This article about the NHS was updated by the Great British Mag content team on5 September, 2019
Moving to another country is no easy task as you have to readjust to so many new things and services may be run very differently to how they operate in your home country. One of these is likely to be the health service, so the GB Mag team has summarised the main points about the National Health Service (NHS), including how to register and what services are provided.
What is the NHS?
The National Healthcare Service (NHS) has a number of different branches including the NHS, NHS Scotland, NHS Wales and HSC (Health and Social Care) Northern Ireland. Together, they make sure that everyone in the UK has access to free emergency medical treatment.
Are international students entitled to free healthcare?
If you are going to be studying in the UK for over six months then you should be entitled to full or partial use of all NHS facilities, although you will have to pay a surcharge of £150 for every 12 months of your studies if you are a student coming from outside the EU.
If you’re staying in Scotland, you can make use of the NHS for free regardless of the length of your stay. In Northern Ireland the service is pretty much the same, except that they offer social care too, which is help and support for people who require physical or practical help.
You will have to pay £9.65 (the price is reviewed yearly) for any medicine the doctor prescribes in England however prescriptions are currently free in Wales, Scotland and Northern Ireland. Contraception is free for everyone regardless of where you live.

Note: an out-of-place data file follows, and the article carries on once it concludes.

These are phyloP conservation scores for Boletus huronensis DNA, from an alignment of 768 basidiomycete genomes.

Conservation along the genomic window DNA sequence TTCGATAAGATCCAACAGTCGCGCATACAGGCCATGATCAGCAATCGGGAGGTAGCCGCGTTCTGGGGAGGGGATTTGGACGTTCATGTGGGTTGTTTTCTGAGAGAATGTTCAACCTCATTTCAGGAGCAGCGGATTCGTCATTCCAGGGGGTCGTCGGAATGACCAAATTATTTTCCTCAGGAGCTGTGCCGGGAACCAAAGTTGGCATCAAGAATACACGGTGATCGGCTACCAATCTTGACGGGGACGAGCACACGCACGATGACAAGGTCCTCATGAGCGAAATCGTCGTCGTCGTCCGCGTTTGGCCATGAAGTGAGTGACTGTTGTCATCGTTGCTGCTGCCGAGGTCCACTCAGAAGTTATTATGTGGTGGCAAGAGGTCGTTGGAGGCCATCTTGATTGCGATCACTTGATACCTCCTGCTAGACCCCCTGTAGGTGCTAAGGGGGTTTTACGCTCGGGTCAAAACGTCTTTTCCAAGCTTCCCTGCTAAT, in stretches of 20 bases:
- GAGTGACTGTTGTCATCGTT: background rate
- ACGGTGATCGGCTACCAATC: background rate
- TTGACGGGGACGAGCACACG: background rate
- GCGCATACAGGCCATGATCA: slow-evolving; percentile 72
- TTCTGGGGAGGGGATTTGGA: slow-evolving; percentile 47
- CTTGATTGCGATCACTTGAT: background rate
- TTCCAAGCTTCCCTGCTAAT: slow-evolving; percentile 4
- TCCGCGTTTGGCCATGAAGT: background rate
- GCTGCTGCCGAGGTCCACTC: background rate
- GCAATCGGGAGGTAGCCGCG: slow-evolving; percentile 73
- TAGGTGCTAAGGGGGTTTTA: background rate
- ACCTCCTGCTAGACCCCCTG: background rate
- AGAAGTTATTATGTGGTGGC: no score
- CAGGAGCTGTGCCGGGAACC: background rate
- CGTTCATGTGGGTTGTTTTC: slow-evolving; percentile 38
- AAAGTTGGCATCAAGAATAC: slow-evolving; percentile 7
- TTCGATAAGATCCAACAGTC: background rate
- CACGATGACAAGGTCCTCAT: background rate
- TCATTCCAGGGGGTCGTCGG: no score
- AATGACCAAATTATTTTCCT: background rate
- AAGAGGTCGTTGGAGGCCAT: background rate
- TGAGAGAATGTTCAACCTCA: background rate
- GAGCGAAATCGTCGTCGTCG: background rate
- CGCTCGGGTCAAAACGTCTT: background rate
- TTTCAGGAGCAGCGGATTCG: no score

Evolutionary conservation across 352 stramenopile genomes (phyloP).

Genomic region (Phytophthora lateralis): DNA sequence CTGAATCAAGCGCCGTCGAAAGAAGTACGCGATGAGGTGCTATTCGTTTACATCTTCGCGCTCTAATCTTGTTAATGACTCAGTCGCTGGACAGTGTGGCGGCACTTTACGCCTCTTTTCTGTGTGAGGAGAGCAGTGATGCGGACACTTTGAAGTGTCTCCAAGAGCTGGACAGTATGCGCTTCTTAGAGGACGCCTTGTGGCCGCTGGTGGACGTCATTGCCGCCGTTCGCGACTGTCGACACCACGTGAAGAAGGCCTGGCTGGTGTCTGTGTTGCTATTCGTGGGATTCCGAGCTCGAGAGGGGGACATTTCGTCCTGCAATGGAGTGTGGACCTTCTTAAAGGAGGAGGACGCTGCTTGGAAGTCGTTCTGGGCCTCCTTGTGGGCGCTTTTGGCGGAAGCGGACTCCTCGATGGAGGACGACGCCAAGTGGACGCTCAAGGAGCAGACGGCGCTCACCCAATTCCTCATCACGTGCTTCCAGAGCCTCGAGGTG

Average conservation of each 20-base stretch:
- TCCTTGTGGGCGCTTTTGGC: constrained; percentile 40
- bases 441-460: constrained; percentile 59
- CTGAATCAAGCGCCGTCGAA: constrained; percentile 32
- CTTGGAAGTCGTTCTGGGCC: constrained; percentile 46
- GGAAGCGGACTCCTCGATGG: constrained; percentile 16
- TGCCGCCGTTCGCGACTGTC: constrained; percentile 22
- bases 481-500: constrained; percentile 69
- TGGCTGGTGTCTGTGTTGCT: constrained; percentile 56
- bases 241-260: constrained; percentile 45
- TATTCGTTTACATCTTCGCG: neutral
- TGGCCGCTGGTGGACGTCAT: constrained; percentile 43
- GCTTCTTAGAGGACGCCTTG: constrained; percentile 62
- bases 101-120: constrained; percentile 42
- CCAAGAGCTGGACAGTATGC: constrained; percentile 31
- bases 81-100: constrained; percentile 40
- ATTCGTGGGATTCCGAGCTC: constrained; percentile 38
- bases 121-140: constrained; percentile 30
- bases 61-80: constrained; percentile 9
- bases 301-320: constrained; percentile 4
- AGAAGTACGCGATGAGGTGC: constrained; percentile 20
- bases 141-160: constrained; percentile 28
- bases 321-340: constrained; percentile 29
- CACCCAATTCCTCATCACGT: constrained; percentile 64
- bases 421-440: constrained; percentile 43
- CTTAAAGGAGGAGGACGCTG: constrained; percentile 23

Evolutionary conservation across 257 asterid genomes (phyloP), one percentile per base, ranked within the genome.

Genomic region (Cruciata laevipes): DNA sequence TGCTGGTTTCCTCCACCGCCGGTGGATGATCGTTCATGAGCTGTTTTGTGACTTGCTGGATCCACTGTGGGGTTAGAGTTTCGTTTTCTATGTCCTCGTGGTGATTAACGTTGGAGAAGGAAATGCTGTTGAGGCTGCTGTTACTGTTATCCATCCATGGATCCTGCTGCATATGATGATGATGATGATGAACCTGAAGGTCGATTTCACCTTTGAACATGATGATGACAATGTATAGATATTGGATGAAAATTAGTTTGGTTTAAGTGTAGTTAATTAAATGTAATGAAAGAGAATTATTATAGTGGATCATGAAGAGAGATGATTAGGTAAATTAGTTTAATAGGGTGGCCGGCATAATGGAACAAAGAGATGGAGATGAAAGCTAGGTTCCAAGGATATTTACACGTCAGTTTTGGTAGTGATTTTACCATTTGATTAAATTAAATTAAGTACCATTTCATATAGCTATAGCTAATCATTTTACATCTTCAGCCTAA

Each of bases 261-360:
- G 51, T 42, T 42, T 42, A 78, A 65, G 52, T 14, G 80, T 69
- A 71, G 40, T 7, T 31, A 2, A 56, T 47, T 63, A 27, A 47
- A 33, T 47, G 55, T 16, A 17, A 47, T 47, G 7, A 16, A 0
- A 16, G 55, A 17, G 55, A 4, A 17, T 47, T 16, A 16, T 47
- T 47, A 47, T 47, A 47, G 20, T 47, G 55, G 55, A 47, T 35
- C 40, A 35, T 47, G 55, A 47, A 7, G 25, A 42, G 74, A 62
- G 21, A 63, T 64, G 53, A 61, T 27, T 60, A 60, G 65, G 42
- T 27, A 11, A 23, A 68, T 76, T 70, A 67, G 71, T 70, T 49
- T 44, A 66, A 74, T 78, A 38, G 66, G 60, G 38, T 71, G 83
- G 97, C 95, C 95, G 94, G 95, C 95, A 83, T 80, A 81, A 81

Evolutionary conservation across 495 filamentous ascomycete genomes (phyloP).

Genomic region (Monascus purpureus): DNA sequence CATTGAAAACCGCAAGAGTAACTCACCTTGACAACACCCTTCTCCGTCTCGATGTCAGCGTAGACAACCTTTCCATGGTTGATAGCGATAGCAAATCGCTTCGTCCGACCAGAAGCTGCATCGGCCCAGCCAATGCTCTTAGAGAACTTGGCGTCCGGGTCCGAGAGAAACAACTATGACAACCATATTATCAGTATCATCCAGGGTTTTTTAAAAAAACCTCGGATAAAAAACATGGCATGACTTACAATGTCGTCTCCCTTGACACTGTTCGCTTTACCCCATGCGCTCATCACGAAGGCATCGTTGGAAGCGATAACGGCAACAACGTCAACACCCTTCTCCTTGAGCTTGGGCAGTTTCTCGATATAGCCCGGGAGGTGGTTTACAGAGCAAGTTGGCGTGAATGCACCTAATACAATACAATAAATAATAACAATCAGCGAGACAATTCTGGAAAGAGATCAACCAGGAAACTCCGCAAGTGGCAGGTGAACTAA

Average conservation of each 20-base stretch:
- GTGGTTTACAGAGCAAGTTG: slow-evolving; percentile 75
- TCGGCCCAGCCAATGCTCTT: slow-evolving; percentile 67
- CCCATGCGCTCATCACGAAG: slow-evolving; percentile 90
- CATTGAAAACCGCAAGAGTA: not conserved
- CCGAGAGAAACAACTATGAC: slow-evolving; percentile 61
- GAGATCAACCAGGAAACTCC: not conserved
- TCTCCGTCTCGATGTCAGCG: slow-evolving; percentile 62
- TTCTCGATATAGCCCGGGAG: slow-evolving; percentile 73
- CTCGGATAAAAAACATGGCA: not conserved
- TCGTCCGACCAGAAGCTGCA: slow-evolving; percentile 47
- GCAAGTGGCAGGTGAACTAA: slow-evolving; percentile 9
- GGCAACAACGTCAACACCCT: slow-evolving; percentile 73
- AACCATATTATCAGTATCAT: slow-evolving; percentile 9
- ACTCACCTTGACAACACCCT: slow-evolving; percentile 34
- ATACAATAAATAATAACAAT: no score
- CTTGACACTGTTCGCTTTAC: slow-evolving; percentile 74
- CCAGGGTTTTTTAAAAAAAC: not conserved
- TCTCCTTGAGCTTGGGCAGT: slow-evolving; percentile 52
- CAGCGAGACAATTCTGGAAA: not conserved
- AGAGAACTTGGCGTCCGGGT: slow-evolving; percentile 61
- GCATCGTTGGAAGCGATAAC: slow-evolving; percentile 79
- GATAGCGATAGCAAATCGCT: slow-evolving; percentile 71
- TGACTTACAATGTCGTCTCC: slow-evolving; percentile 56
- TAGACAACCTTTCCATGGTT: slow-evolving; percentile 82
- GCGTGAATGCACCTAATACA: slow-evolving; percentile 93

Do international students need health care insurance?
If you are here for less than six months you are required to obtain health insurance from your own country and provide evidence of this as part of the immigration process. And if you need medical care during your stay you will need to provide copies of your passport and medical insurance.
What does NHS registration entitle international students to?
When you arrive in the UK register with a General Practitioner (GP) as soon as you can and apply for an NHS card to get access to these services for free:
- Consultation with a GP
- Hospital treatment in Accident and Emergency
- Hospital treatment if your doctor recommends it
- Contraceptive services
- Maternity care
What will I need to pay for?
- Any medication the doctor prescribes for you
- Any dental treatment within the NHS scheme
- The cost of eye tests and glasses or contact lenses
- Any forms or letters you may need
Free treatment for students from EEA and Switzerland
If you come from a European Economic Area (EEA) country or Switzerland you and your family qualify for full NHS treatment. You should obtain a European Health Insurance Card (EHIC) before coming to the UK, which entitles you to treatment.
However, this may not apply to you if you are a national of Norway, Iceland or Liechtenstein and have been resident in Switzerland before coming to the UK.
Non-EEA nationals that do not have to pay for their medical care
If you meet the following conditions you and your family (children must be under the age of 16 or 19, if in full-time education) will qualify for NHS treatment.
- Your course lasts six months or more in England and Wales.
- If your course is less than six months long and you are studying in Scotland.
- If your course is less than six months long, and the UK government is providing at least 35 per cent of the funding for your course.